The coil for the construction is made from a toroidal iron powder core by Micromentals and braid wire by Elektrisola (Cross-section: 1.9635 mm2, 1000 single wires à 0.5 µ m). Powder cores have the advantage, that there is much lower eddy current loss since the iron powder is mixed with an insulator before it is pressed. As the isolation gives no contribution to the magnetic flux, those cores provide lower permeabilities. The iron powder core that is used for the construction has a permeability of µr = 10 and suitable for applications up to 500 MHz[5]. To place the separation column in the magnetic core, a two centimeter gap has been cutted. Before the chamber is integrated, the cut surfaces are coated with stainless lacquer so that no metal powder will be removed from the interior of the core.

The implemented coil has 200 windings with a mean field line length 39.9 cm. From the equations mentioned above, a needed current of 4.6 A is needed to generate a 20 mT strong magnetic field within the air gap. This value is checked with a gaussmeter and the result is that a current of 12.7 A is needed to generate the desired magnetic field. This difference could result from the fact that the air gap is too wide so that the magnetic field lines will not go straight through the gap.

In order to generate the desired current of 12.7 A Signal Generator Rigol DG1022 is connected to a power amplifier AE Techron 7724. For an optimal output the resistance of source and load have to be matched. At a frequency of 500 Hz, the inductance of the coil is measured to be LTx = 1.95 mH with an equivalent serial resistance of 340 m . The desired load resistance of the amplifier is given to be 8 Ohm [6]. The adjustment is made by an impedance converter, which is realized by parallel and series circuits of capacities. Fig. 3 shows the circuit of the impedance converter. In order to adapt the source and load resistance to each other, the values of the capacities must be calculated. The result of the calculation for the parallel capacity Cp and the series capacity Cs is then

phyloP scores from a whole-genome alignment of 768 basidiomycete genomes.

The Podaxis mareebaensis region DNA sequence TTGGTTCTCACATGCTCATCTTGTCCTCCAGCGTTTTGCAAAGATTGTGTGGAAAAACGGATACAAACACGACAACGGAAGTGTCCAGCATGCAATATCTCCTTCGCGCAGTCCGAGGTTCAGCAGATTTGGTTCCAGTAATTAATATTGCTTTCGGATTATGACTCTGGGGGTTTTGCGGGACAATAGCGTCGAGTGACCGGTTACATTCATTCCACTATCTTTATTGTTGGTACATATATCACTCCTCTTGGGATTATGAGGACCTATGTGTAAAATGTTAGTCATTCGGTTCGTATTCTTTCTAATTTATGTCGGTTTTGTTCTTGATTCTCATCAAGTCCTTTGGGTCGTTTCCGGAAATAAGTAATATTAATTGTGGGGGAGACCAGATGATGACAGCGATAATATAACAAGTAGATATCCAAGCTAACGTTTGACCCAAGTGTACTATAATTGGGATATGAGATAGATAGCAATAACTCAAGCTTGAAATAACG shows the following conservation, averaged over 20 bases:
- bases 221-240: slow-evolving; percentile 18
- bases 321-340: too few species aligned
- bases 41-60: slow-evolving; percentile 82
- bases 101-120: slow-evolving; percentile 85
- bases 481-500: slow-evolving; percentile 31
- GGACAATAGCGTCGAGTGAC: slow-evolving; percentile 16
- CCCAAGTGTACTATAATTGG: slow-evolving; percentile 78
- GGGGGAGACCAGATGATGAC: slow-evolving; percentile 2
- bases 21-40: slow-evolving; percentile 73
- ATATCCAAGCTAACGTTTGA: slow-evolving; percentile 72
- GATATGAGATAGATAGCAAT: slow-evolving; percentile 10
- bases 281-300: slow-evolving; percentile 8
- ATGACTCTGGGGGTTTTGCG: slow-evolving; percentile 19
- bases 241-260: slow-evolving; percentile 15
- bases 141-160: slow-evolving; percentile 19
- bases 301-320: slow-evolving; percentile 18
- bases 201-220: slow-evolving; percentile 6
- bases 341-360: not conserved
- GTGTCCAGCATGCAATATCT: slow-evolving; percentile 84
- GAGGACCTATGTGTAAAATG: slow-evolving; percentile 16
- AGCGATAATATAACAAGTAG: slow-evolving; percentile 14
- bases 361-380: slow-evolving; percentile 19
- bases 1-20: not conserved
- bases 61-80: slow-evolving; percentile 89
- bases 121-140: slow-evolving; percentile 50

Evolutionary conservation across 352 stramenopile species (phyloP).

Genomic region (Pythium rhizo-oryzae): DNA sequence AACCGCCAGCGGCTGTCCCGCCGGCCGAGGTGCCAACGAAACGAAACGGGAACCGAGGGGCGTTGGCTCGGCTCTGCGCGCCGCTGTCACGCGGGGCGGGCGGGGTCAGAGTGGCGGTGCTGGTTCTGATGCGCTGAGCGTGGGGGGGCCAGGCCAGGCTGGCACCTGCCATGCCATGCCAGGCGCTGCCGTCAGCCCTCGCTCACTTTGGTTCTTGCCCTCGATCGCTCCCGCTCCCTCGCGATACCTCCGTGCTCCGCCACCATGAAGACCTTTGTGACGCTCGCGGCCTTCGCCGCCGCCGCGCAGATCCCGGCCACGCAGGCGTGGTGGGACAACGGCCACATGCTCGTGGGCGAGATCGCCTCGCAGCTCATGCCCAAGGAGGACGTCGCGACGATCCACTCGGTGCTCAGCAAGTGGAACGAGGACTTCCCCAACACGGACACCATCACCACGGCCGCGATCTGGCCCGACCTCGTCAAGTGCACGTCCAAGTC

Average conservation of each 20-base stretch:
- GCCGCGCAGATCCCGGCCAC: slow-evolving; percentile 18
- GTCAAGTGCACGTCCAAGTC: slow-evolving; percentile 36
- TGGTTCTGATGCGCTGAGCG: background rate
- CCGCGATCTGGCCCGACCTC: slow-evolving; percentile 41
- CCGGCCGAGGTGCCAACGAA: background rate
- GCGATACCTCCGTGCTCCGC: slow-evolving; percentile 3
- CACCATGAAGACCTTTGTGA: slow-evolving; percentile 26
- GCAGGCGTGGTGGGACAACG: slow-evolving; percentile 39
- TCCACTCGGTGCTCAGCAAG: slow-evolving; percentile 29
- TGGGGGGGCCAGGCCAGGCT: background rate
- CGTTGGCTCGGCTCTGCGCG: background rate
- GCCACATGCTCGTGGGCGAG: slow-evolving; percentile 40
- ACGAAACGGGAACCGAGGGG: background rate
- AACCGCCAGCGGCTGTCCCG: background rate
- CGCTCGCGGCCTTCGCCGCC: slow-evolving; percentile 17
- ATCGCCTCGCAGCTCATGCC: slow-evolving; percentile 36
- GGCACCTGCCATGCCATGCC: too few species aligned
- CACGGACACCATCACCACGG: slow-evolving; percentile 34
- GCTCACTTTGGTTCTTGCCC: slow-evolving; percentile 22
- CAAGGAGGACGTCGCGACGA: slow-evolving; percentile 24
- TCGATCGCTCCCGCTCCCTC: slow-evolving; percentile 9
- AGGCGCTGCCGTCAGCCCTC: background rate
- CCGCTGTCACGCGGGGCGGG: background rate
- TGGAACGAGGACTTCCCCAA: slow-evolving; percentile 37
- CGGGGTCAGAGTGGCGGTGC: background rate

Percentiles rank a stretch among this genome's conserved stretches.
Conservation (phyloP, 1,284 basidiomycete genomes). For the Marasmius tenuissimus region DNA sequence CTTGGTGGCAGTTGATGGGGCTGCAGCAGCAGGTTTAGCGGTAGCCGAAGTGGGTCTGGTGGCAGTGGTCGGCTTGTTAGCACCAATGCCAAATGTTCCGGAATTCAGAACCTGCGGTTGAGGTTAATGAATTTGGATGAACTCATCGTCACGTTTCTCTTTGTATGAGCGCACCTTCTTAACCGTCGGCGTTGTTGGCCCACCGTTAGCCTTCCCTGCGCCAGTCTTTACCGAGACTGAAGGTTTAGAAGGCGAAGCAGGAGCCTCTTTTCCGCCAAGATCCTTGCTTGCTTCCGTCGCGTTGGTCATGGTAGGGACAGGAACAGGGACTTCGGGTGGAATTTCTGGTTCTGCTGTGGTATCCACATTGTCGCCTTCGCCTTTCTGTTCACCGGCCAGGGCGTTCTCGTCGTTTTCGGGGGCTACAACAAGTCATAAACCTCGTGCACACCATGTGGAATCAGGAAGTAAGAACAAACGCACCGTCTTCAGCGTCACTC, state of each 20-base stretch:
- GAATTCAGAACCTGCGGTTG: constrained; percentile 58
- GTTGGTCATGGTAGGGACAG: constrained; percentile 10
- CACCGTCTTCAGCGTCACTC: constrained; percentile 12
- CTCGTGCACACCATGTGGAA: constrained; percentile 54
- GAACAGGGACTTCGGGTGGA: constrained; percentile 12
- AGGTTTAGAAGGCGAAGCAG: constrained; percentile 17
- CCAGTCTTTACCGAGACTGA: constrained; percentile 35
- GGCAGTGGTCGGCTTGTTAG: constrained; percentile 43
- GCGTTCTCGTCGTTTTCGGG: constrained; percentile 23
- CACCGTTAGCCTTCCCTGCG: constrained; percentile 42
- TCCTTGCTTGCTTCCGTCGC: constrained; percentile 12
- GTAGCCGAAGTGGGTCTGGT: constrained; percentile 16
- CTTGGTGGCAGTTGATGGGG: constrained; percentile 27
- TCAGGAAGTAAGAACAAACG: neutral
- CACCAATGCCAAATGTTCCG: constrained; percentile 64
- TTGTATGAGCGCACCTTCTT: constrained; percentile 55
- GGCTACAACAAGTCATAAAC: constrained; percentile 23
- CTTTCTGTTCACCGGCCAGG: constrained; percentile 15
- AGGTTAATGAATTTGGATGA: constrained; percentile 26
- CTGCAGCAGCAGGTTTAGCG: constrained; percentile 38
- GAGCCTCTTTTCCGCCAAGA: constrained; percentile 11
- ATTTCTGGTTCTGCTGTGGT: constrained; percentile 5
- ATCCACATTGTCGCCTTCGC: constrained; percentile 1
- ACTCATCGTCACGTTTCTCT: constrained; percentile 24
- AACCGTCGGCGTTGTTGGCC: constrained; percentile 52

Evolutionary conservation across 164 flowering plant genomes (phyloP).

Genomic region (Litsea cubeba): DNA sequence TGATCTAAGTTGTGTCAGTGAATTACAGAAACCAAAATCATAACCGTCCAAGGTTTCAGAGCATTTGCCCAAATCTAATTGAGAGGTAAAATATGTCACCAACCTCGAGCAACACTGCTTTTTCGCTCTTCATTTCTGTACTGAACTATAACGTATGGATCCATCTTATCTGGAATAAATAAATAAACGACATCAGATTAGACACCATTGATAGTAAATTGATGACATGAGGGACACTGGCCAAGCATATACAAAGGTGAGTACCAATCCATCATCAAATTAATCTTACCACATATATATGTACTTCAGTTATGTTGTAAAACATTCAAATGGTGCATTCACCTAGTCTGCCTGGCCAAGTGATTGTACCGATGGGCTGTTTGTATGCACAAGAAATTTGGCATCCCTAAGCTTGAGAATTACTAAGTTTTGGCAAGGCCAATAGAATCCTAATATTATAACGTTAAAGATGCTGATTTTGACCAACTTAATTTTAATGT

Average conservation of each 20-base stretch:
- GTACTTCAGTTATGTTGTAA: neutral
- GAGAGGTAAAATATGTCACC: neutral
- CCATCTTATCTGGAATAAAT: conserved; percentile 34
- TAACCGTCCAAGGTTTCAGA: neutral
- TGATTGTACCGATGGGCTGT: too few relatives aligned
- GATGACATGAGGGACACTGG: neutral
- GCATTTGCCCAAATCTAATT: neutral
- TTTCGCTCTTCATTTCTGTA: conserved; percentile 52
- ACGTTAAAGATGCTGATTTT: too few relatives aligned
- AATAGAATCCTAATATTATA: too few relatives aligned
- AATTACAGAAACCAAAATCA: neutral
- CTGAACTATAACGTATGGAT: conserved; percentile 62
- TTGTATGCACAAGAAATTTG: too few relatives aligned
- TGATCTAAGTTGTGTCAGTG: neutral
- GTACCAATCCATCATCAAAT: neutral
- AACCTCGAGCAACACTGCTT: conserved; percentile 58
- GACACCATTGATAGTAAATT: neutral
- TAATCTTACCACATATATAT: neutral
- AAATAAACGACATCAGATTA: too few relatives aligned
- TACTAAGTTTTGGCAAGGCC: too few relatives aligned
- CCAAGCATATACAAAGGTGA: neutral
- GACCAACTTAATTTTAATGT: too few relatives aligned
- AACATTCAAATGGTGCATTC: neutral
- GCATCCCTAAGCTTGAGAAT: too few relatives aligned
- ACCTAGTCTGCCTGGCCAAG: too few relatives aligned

$Cs=71.18μF and Cp=192.45μF.$(5)
Figure 3

Circuit of the impedance converter.

Since one can buy capacitors only in terms of the E-series, a standardized sequence of characteristic values of electrical components, the impedance matching is realized with the following capacitors

$Cs=68μF and Cp=220μF.$(6)

These capacitance difference shifts both the resonance frequency and load. As the amplifier can handle these small differences the chosen capacitors were used for the implementation.

## 2.4 Separation process

Once the column is placed in the air gap a sinusoidal signal of 500 Hz with a field strength of 20 mT is applied. To avoid changes of the field strength current and voltage of the system can be controlled on an oscilloscope. When the field amplitude is stably reached, one pours 8 mL of a nanoparticle suspension into the column. Subsequently, 8 mL of distilled water are added to the column and the washout is collected in a sample bottle. This rinsing procedure is repeated four to six times. After that the field is switched off, before the remaining devices can be turned off. In the last step the column is rinsed out a final time and the eluate is collected again.